The new Supply Drop “loot” system and expanding Black Ops 2’s Pick 10 to Pick 13 are just examples of the “more is becoming too much” approach with Call of Duty: Advanced Warfare’s multiplayer. Other than the normal leveling progression, players can gain loot completing specific challenges and at certain time intervals being matches. These range from rare weapon attachments, gear for your character, and Reinforcements, which is their take on Titanfall’s one-time use burn cards. The Pick 13 system basically gives you more points to spend on more perks, score streaks, exo abilities and more. Speaking of score-streaks, there are co-op ones now as a demo of a two players controlling a Warbird drone on the sky mowing down the competition. There are players that are already fans of more depth with being able to have more in their loadouts, but personally these systems can become more of a curse than a blessing.
Four maps were debuted in the reveal event today. Two of the maps already have the three lane design layout with Riot and Ascend. Riot takes place in a wrecked prison facility while Ascend is set in a space elevator terminal. Biolab is set in a secret laboratory out with the snow. The more impressive looking map shown today was Defender (pictured above), which takes place in San Francisco near the Golden Gate Bridge where a tsunami happens mid-match affecting the map completely. The dynamic maps were an idea Infinity Ward touched on last year with Ghosts, but only a couple of them actually took advantage of it. Hopefully Sledgehammer Games expand on the concept in Advanced Warfare’s other maps.
As far as modes are concerned, the staples such as Team Deathmatch, Domination, Kill Confirmed, and Search & Destroy are in but some modes from past games are returning to Call of Duty: Advanced Warfare. Hardpoint and Capture the Flag are back along with War, newly called Momentum. Momentum has teams competing for five consecutive capture points, which was a bit similar to another objective based mode back in the Halo series. The other new mode announced so far is Uplink, where teams have to bring a neutral satellite drone back to their uplink station to score points. You can’t use weapons while holding the drone and the way to score is throwing to the station for one point or by dunking it for two.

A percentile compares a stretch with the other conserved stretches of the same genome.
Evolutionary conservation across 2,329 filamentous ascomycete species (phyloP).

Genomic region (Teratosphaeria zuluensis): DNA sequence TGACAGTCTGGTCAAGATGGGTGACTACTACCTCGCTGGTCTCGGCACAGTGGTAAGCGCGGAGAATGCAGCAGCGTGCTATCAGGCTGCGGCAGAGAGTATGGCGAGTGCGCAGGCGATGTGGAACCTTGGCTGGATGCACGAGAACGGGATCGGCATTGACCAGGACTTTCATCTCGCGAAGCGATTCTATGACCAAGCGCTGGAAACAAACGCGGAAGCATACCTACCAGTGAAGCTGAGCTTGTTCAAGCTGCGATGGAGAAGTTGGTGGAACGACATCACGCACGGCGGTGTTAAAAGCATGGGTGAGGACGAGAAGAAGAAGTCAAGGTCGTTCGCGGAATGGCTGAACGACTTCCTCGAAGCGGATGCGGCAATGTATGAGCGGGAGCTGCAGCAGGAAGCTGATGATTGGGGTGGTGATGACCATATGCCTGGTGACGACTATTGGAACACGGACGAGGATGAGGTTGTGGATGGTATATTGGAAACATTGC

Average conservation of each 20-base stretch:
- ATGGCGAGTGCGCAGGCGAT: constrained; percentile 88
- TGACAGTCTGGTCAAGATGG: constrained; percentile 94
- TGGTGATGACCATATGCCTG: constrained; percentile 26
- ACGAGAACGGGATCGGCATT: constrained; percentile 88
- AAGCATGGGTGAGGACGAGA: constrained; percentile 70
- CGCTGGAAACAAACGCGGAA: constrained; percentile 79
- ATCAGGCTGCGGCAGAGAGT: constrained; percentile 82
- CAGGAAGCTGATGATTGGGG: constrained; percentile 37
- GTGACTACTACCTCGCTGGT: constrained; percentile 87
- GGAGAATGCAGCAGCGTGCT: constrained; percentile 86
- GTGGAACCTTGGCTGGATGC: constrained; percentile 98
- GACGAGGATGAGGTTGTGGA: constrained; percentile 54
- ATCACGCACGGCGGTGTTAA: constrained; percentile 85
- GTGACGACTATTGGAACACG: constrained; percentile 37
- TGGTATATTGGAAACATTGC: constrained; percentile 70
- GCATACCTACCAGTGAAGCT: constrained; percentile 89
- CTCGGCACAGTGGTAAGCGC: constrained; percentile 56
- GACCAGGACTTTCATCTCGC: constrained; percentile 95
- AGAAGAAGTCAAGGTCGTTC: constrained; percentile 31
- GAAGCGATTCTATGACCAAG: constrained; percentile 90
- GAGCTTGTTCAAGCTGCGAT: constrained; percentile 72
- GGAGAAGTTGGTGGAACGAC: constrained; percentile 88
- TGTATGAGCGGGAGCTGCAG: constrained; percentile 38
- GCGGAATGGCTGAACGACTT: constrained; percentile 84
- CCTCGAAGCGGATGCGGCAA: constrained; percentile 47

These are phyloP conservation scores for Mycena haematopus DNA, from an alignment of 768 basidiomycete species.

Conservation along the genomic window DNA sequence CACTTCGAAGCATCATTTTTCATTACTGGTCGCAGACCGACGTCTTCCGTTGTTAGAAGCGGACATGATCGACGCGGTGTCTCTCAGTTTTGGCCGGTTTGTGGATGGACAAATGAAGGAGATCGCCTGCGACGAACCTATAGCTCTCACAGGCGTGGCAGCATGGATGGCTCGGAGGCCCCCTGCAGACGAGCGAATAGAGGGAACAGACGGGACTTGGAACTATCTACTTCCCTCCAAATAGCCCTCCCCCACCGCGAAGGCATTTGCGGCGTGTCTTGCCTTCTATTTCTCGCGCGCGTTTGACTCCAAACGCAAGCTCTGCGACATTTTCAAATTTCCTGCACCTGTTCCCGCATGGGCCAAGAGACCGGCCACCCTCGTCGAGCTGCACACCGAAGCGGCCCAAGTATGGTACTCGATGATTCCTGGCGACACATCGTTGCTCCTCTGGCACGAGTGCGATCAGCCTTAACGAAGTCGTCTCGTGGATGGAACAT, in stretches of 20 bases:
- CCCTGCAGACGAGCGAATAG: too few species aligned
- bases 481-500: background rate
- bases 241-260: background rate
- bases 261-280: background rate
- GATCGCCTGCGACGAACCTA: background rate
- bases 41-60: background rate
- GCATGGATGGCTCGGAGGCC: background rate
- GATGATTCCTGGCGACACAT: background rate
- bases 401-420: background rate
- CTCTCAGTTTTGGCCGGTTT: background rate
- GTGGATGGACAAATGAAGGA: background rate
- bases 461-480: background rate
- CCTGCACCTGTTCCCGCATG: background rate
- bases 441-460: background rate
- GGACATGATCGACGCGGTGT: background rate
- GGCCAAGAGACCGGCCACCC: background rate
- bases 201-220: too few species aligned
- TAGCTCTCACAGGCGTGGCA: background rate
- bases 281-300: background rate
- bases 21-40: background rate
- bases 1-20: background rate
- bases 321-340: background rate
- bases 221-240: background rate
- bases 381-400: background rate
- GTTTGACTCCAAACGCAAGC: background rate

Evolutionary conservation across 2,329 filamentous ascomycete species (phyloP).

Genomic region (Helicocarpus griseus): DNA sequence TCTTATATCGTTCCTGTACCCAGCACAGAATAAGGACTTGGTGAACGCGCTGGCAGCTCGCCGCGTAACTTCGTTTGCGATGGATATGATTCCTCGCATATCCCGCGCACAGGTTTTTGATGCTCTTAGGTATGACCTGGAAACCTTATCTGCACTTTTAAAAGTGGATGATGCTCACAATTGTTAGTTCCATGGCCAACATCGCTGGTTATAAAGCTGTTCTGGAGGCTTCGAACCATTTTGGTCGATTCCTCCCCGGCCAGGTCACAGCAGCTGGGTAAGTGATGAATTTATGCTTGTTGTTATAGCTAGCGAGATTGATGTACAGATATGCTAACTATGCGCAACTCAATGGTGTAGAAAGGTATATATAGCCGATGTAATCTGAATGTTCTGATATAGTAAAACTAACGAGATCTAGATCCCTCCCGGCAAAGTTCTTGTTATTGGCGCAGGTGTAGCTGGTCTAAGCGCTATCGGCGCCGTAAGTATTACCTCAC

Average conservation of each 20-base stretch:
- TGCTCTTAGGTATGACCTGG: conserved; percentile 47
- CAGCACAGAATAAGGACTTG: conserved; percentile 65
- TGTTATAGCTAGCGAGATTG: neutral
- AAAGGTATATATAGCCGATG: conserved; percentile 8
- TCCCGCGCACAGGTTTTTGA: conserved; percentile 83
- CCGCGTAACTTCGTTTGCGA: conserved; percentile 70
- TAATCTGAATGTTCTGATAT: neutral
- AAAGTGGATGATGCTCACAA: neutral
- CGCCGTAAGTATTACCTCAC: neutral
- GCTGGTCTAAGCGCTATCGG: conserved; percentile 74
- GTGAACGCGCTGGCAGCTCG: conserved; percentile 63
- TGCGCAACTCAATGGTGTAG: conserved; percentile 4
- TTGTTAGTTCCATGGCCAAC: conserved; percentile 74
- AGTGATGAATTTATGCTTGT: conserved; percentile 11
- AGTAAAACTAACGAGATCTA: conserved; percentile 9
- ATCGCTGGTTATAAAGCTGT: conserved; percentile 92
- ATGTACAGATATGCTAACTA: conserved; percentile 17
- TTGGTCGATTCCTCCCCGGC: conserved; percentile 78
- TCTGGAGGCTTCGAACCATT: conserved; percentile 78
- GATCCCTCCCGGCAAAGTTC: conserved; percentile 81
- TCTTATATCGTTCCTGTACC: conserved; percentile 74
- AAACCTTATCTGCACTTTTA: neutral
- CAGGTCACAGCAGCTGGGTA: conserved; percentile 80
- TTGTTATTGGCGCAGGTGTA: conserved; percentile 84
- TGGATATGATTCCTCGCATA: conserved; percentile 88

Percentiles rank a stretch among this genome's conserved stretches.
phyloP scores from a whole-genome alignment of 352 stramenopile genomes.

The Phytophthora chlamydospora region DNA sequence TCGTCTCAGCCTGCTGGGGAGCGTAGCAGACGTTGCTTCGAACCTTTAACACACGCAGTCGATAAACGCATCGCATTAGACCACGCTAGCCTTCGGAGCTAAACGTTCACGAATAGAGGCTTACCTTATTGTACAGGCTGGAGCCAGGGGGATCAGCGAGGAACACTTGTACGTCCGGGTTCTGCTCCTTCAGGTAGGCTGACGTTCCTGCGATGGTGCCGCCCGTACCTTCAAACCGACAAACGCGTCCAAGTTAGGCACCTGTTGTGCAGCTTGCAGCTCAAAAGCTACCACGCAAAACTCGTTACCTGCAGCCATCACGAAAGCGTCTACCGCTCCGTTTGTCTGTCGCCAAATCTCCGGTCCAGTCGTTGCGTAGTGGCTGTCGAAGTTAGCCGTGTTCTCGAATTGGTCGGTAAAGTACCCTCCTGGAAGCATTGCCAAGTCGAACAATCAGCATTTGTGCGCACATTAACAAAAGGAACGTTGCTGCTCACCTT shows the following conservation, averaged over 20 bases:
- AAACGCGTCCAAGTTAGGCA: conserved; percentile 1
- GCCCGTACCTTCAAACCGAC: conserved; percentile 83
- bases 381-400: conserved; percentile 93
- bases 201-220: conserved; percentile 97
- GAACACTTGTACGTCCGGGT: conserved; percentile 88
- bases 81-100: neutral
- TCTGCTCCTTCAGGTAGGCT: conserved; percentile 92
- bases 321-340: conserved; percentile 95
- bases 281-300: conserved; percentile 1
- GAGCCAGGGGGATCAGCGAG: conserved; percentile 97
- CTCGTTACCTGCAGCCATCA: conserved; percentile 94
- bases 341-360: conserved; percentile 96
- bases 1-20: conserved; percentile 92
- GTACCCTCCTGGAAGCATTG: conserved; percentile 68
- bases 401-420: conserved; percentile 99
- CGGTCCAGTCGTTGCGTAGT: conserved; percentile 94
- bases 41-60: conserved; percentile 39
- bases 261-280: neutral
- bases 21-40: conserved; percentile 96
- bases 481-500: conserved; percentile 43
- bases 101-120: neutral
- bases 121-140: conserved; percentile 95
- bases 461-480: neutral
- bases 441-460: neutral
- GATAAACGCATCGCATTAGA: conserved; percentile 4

Some of the changes Sledgehammer Games have been implementing to Call of Duty: Advanced Warfare are necessary steps forward for the series from the improved mobility, more dynamic maps hopefully, features catering to the competitive and e-sports communities, and the customization options. However, I still have concerns for this year’s multiplayer iteration, mainly the health system being similar to Ghosts from what I seen so far with the one shot kills. The other worry revolves around the absurd amount of customization that is too much to think about. Sure, it is nice that the options are there, but for the sake of accessibility, I want to jump into the fray as fast as possible spending less time changing my loadouts and more on the matches at hand.
With the three year development cycle and more time to learn and perhaps copy from the competition, Call of Duty: Advanced Warfare has it takes to be more than a “flavor of the month” shooter the series has been known for years. We’ll see if the success continues as the sequel comes out on November 4th for Xbox One, Xbox 360, Playstation 4, Playstation 3 and PC. Fans will want to pre-order for the Day Zero edition where you get early access to the game one day before it’s official release along with double XP for multiplayer and more goodies.